Brave little boy has to be wrapped up like a mummy because the slightest touch could cause his skin to fall off
Meet the brave little boy who has to be wrapped up like a mummy because the slightest touch could cause his skin to fall off.
Luke Ridehalgh, two, from Highgate, London, has to be covered from head to toe in bandages because any pressure to his body will cause wounds similar to third degree burns.
Any friction will cause his fragile skin to shear off, leaving painful sores and large red blisters – even eating can damage the layers of skin on his tongue.
The adorable toddler suffers from recessive dystrophic epidermolysis bullosa (RDEB), which is a rare condition that changes the way the skin and tissue connects – affecting just 1,000 people in the UK.
Luke was diagnosed at birth, after having his DNA tested because doctors believed that the red raw and missing skin on his left leg had been caused by the condition.
Since then he’s defied doctors by learning to walk and despite cruel comments from strangers his parents Claire, 31, and Ben, 38, are amazed by his achievements.
Claire, a full-time mother, said: “His skin is so fragile that I have to wrap him up in bandages from head to toe just like a mummy to keep him safe and protected.
“When his bandages or gloves get dirty he gets upset as he sees the layers as a part of his body and a part of him.
“The damage is similar to third degree burns, as any friction rips off layers of skin and leave painful wounds beneath – because he’s in bandages people don’t realise he has a lot of wounds.
“If Luke trips over, any of his skin that makes contact with the floor will be sheared and stripped straight off.
“Once while using the baby walker he fell forward and his hit head on the floor – from that all the skin off of his forehead, cheek, neck and a lot of his face were wounded
“You have to learn how to change nappies in a way that won’t injure him, lift him differently and roll him more carefully so he skin wouldn’t tear off.
“I feel like I’m always wrapping him up in cotton wool, we can’t leave him to be a little boy and roll around with his brother Noah and permanently have to watch what he’s doing.
“If we didn’t cover him in bandages a lot of his skin would be damaged and he would be left with permanently open wounds from the damage, which also would leave him at risk of infection.
“Despite having such fragile skin Luke is very cheeky and boisterous, he’s constantly throwing himself onto the bed knowing full-well that he could hurt himself.”
When Claire was 34-weeks pregnant she was put on steroids to ensure her son would be healthy when he was born after being told he had a 50/50 chance of inheriting epidermolysis bullosa.
But after the birth it was discovered Luke had the dominant, life-shortening form of the condition which is caused by having two faulty genes in his DNA.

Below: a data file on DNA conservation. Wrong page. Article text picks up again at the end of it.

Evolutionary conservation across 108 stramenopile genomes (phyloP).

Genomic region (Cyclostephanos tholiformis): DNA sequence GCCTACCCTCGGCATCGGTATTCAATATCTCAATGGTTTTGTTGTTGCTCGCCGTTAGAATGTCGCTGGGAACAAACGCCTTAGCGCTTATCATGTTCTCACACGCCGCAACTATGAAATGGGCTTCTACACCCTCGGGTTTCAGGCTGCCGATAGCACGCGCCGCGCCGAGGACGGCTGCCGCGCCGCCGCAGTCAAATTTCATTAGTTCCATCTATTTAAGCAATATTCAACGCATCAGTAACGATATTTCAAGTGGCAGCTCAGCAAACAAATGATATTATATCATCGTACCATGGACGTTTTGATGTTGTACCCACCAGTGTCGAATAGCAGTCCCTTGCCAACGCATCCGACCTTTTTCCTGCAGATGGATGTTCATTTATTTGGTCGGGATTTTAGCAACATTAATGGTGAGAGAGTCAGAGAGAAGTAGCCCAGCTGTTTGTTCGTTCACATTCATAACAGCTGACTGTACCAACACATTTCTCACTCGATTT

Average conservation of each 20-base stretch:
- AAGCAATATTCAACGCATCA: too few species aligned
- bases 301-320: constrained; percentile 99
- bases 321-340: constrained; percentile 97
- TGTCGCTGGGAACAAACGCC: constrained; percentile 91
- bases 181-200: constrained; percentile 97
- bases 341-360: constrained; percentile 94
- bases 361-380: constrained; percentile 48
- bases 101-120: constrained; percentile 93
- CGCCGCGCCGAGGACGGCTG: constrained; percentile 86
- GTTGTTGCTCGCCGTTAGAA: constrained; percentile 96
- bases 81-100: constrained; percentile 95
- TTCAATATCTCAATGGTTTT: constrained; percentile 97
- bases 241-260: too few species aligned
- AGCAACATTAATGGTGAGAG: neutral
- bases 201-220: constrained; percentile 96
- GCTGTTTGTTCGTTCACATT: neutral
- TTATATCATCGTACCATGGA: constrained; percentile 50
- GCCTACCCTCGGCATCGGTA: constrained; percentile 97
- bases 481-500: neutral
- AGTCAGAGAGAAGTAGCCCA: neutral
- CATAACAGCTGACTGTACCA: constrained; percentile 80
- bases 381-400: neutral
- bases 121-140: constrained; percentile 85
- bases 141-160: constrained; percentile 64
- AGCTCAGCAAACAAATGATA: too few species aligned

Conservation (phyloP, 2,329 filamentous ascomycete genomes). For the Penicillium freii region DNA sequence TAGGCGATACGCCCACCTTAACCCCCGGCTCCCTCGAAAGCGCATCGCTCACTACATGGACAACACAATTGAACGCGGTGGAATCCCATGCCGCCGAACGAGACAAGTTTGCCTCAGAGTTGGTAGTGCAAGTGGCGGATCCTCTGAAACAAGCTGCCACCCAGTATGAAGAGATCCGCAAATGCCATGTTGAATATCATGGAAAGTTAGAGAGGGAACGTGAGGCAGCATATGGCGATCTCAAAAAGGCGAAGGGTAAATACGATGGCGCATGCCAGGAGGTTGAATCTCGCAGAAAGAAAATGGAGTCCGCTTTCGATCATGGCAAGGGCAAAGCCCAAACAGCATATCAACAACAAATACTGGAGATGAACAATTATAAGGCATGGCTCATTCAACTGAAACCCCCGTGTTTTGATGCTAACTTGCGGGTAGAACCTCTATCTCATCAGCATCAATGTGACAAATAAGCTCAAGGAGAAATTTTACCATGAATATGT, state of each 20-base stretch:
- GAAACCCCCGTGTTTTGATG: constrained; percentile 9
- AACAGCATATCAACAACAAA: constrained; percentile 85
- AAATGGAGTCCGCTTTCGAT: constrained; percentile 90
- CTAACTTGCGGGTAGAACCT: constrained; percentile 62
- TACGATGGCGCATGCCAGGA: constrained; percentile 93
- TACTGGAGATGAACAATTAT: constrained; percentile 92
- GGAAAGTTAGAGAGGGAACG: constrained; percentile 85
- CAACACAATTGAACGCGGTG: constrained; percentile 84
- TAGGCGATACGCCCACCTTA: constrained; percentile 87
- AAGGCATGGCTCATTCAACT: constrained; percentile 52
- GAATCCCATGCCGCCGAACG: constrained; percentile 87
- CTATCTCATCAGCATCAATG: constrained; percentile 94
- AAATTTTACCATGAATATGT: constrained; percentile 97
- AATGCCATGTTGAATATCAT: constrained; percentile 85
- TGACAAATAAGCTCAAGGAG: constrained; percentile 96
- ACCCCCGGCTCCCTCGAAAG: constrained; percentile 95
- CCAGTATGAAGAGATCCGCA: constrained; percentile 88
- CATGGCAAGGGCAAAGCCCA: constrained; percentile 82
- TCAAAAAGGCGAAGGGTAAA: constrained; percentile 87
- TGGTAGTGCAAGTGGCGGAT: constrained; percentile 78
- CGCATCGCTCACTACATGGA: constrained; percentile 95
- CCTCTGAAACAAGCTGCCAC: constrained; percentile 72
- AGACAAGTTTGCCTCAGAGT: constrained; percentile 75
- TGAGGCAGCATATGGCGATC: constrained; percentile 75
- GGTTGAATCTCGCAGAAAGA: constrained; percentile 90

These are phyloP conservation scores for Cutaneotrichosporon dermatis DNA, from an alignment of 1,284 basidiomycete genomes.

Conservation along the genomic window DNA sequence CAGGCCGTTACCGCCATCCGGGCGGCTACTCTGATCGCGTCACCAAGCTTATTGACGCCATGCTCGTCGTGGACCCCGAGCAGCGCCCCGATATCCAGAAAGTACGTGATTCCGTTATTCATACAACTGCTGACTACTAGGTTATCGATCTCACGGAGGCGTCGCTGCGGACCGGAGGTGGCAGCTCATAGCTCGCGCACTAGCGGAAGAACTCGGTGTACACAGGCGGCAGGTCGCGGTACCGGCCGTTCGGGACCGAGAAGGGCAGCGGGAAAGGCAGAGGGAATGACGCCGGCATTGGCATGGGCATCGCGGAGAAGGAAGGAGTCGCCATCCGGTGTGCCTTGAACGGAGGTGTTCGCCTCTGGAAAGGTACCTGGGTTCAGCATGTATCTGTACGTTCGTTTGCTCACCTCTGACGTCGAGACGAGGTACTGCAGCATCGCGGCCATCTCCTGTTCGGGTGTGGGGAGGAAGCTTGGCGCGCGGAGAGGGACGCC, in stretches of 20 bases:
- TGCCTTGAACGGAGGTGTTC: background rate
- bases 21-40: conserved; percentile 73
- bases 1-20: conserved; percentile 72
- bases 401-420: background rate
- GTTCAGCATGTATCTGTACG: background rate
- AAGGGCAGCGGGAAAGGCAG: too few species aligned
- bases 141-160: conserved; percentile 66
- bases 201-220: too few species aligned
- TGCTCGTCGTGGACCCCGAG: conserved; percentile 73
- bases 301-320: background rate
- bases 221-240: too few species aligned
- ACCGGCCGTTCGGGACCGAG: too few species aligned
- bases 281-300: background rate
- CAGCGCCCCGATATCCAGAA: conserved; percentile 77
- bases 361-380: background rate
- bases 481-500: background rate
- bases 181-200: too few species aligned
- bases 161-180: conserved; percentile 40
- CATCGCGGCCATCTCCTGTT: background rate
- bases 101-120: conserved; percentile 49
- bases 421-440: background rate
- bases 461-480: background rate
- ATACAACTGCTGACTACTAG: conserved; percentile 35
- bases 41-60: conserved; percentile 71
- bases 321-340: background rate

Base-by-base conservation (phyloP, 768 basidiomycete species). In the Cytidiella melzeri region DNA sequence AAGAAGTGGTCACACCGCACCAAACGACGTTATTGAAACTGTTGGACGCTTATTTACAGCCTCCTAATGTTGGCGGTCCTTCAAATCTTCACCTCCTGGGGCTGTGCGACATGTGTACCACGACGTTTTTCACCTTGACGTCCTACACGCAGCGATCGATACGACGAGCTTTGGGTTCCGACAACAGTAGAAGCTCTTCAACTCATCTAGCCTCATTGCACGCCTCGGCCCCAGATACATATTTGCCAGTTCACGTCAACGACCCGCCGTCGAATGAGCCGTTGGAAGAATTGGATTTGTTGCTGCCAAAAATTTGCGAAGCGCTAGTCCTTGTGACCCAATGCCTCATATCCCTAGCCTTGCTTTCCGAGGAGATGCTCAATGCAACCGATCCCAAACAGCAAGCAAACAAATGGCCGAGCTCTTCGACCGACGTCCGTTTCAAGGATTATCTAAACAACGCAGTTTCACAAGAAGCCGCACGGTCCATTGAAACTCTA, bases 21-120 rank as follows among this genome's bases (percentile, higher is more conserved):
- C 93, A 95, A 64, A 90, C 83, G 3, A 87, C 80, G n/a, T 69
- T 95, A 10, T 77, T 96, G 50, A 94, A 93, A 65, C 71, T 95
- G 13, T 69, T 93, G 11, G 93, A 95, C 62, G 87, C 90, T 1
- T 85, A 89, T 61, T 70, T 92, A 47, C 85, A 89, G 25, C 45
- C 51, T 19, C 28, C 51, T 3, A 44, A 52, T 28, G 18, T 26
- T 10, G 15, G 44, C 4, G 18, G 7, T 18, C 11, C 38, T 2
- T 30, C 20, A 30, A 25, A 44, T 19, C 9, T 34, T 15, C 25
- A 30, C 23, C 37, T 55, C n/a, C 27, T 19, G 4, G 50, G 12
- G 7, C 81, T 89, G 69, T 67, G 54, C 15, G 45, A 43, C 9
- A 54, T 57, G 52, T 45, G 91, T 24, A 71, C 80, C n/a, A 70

Claire said: “When he was born his one leg looked red raw caused by him missing a lot of skin and it also was so much smaller than the other foot.
“When we noticed the skin on his tongue was shredded and he was refusing to eat because it was too painful we knew it was RDEB.
“I was devastated when Luke was diagnosed with recessive dominant epidermolysis bullosa because it is the most severe form of the condition.”
Due to the damage on his left leg Doctors feared Luke would never walk, but after nearly two years of physiotherapy he is now able to walk unassisted.
Claire said: “His left leg was shorter and damage when he was born, but after physio he can walk on his own, the bandages have helped and supported his movement.
“In the past he’s been too scared to walk independently because he knows that if he falls his skin will fall off again – but considering he’s only two he’s very brave and we’re very proud of him.”
Luke now attends nursery but has to be careful when he plays with other children so that he doesn’t injure himself – often people stare and make comments about the wounds to his skin.
Claire said: “Because of the bandages he normally only has visible injuries to his head and neck, there are a lot of open wounds under his layers that people don’t see.
“When the public see him they think he’s scratched himself or has chicken pox, others stare and point at him which can be quite hard but I try to remain calm and educate anyone who asks me.”
To help raise further awareness of the condition the Ridehalgh family volunteer for the Sohana Research Fund (SRF), which aims to educate and to find a cure for all forms of epidermolysis bullosa by conducting gene therapy trials.
Sharmila Collins, founder of the SRF, said: “Time is not on the side of children and adults living with this terribly painful and cruel condition
“Every month wasted, is another month of pain for those suffering wounds that are like very severe burns.
“’It was lovely to meet Luke just before he started at nursery, learning to walk is such a worrying time, as even small falls can have such terrible consequences but his both Claire and Luke were smiling bravely at the prospect.”
For more information on The Sohana Research Fund visit www.sohanaresearchfund.org
To donate to The Sohana Research Fund: text the word SOHANA to 70500 to give £5 or donate mydonate.bt.com/charities/sohanaresearchfund
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